W3C home > Mailing lists > Public > public-webrtc@w3.org > October 2012

Re: Current stats interface as implemented - issues

From: Harald Alvestrand <harald@alvestrand.no>
Date: Tue, 02 Oct 2012 19:48:36 +0200
Message-ID: <506B28F4.3050309@alvestrand.no>
To: Martin Thomson <martin.thomson@gmail.com>
CC: "public-webrtc@w3.org" <public-webrtc@w3.org>
On 10/02/2012 05:56 PM, Martin Thomson wrote:
> On 2 October 2012 06:22, Harald Alvestrand <harald@alvestrand.no> wrote:
>> Hello folks,
>> here's the current IDL for the stats interface as implemented in WebKit
>> (extra fluff deleted):
>>
>>      interface [
>>          Callback
>>      ] RTCStatsCallback {
>>          boolean handleEvent(in RTCStatsResponse response);
>>      };
>>
>>      interface [
>>      ] RTCStatsResponse {
>>          sequence<RTCStatsReport> result();
>>      };
>>
>>      interface [
>>      ] RTCStatsReport {
>>          sequence<RTCStatsElement> local();
>>          sequence<RTCStatsElement> remote();
>>      };
>>
>>      interface [
>>      ] RTCStatsElement {
>>          readonly attribute long timestamp;
>>          DOMString stat(in DOMString name);
>>      };
>>
>> Implementing this brought several questions to mind:
>>
>> - What's the format of a timestamp? A "long" can't be an int32 of
>> milliseconds since Jan 1, 1970 - because that would run out of bits some
>> time in August 1970. What time representations do other Web APIs use, and
>> why?
> In WebIDL, Date.  In practice this just wraps a double (the only
> number type that really exists in javascript).  That contains 52 bits
> worth of integer.  That's sufficient.
http://dev.w3.org/2006/webapi/WebIDL/#idl-Date

That works. thanks!
<http://dev.w3.org/2006/webapi/WebIDL/#idl-Date>
>
> Did we ever discuss the idea of stats as events?  Those have timestamps already.
http://www.w3.org/TR/DOM-Level-2-Events/events.html#Events-Event

" Used to specify the time (in milliseconds relative to the epoch) at 
which the event was created."
Not the same semantic as "time when the statistic was measured", unless 
we squint hard.
<http://www.w3.org/TR/DOM-Level-2-Events/events.html#Events-Event>
>
>> - What was I trying to achieve with the sequences in local() and remote()?
>> Would it be equally powerful as single (optional) elements? (The reason for
>> having them separate is that they have different timestamps.)
> It would help if you could describe more clearly what each of local
> and remote actually apply to.  I assume that local applies to
> statistics, as observed by the local peer; remote is statistics as
> reported by the remote peer.  That implies different semantics (and
> trust...).  That does suggest a need for structure.  Why stop there?
The theory when I wrote that was that there would be objects on which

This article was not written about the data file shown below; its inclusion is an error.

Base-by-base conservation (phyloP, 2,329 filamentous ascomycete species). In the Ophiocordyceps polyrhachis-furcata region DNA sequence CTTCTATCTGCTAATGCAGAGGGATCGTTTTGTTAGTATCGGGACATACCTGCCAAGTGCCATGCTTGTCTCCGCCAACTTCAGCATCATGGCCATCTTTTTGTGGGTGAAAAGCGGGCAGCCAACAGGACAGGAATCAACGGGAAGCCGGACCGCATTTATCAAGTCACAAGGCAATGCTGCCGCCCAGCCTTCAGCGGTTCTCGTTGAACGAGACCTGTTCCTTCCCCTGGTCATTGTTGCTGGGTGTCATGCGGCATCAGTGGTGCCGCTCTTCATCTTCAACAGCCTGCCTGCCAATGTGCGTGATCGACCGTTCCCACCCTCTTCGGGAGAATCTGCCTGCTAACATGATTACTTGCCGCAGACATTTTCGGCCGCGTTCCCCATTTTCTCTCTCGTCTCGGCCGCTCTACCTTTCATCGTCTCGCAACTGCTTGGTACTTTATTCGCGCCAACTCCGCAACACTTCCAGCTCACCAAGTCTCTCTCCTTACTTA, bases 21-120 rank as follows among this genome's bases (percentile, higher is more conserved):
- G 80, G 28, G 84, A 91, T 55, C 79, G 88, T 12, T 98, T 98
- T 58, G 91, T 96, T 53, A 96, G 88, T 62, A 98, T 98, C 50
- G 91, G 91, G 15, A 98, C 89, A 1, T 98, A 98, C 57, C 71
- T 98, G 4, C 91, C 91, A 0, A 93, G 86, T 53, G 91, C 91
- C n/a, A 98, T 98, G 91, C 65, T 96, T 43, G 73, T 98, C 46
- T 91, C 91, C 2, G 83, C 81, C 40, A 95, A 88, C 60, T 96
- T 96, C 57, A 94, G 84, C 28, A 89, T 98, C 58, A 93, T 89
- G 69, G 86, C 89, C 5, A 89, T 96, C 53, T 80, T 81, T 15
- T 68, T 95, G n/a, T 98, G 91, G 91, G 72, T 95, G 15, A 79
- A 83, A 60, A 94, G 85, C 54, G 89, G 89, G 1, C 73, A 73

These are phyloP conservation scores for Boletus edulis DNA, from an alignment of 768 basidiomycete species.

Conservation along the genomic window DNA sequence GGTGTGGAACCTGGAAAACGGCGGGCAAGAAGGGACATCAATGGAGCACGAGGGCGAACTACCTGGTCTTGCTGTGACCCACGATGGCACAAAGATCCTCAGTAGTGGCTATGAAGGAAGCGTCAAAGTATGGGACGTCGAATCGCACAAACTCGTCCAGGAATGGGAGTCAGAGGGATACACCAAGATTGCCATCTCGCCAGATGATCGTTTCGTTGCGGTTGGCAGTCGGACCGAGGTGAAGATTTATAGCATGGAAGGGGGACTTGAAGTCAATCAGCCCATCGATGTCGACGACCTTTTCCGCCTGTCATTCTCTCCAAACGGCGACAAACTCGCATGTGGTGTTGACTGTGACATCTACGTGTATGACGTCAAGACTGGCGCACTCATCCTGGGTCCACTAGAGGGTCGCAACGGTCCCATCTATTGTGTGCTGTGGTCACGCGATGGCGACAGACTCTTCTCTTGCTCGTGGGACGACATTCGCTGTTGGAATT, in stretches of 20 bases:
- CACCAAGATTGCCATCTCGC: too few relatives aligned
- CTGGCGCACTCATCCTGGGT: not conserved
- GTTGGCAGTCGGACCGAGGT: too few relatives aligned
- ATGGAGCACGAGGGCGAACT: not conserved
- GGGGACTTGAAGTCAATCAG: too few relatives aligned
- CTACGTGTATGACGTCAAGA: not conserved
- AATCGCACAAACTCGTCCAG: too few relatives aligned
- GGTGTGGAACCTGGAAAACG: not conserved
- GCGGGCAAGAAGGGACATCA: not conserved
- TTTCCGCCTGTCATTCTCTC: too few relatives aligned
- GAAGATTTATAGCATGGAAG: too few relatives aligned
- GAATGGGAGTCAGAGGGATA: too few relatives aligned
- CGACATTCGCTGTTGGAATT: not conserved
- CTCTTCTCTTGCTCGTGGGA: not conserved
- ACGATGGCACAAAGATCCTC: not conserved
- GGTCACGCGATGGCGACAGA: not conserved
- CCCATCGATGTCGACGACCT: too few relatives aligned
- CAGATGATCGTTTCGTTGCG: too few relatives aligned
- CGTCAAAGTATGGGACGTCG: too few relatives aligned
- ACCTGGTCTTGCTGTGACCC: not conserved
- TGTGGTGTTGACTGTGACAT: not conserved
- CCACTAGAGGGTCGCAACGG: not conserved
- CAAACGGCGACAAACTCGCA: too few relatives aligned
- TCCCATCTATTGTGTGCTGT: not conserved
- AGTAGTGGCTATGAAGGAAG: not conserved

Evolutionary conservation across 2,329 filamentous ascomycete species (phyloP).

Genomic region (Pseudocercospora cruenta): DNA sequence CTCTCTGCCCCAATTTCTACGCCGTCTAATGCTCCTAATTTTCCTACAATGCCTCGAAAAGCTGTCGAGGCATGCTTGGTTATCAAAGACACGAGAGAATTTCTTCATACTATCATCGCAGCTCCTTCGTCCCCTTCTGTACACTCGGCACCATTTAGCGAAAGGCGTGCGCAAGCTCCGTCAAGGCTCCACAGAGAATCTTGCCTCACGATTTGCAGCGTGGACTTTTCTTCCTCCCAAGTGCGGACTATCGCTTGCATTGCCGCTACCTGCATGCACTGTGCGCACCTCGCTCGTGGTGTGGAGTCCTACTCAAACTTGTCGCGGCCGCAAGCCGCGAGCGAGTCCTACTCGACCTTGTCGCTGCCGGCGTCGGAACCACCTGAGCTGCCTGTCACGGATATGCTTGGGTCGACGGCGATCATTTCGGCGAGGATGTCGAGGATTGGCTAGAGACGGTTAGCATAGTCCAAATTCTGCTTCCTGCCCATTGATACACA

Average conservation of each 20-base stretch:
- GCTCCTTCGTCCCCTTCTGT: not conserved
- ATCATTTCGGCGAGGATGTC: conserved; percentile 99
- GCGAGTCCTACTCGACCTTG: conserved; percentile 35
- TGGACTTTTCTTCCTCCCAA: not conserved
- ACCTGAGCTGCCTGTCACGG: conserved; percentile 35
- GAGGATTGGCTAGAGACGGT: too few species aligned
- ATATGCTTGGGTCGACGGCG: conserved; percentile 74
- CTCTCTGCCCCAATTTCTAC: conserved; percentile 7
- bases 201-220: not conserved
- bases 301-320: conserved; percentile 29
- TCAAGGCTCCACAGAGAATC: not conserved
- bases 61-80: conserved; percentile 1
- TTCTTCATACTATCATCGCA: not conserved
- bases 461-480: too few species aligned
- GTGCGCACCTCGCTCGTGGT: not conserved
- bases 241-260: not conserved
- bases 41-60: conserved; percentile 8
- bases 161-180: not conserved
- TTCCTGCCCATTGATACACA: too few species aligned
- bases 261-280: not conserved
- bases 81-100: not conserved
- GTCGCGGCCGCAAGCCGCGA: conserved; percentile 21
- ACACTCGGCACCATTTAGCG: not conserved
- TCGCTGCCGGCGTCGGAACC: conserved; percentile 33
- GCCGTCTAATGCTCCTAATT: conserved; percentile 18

both types of stats were relevant - the SSRC is the exemplar of an 
object of that type.
>
> You currently have:
> Response [1] --> [n] Report [1] --> [n] Element [1] --> [n] stat
>
> That's not exactly flat.  Can each be justified in light of your
> earlier inclination toward a simple stats structure?
I can't find the justification for n elements instead of 1 local + 0-1 
remote inside a report.
Multiple reports are justified by the need for reporting on multiple 
objects; multiple stats are justified by the existence of multiple 
(numbers/strings/other variables) that pertain to the same underlying 
object.

>
> Here's a simpler alternative:
>
>      [Callback]
>      interface RTCStatsCallback {
>          boolean handleEvent(in RTCStats response);
>      };
>      interface RTCStats {
>          RTCStatElement get(DOMString oid);
>      };
>      interface RTCStatElement {
>          attribute Date timestamp;
>          attribute DOMString value;
>      };

The thing that's lost here is the idea that multiple stats are measured 
at the same point in time (abstracting the timestamp), and the grouping 
into "objects" (this has probably disappeared into the naming hierarchy, 
if I read this correctly).

>
>> - Picking up on an earlier discussion: Should we make the argument to
>> RTCStatsCallback be a sequence<RTCStatsReport>, and lose the
>> RTCStatsResponse type from the IDL?
> Can't say if that is even the right question.
The question presupposes that we keep the idea of "different reports 
pertaining to different objects".
Given that .... I think the question is at least well-defined.

>
>> Implementation makes for clearer questions....
Received on Tuesday, 2 October 2012 17:49:13 UTC

This archive was generated by hypermail 2.3.1 : Monday, 23 October 2017 15:19:30 UTC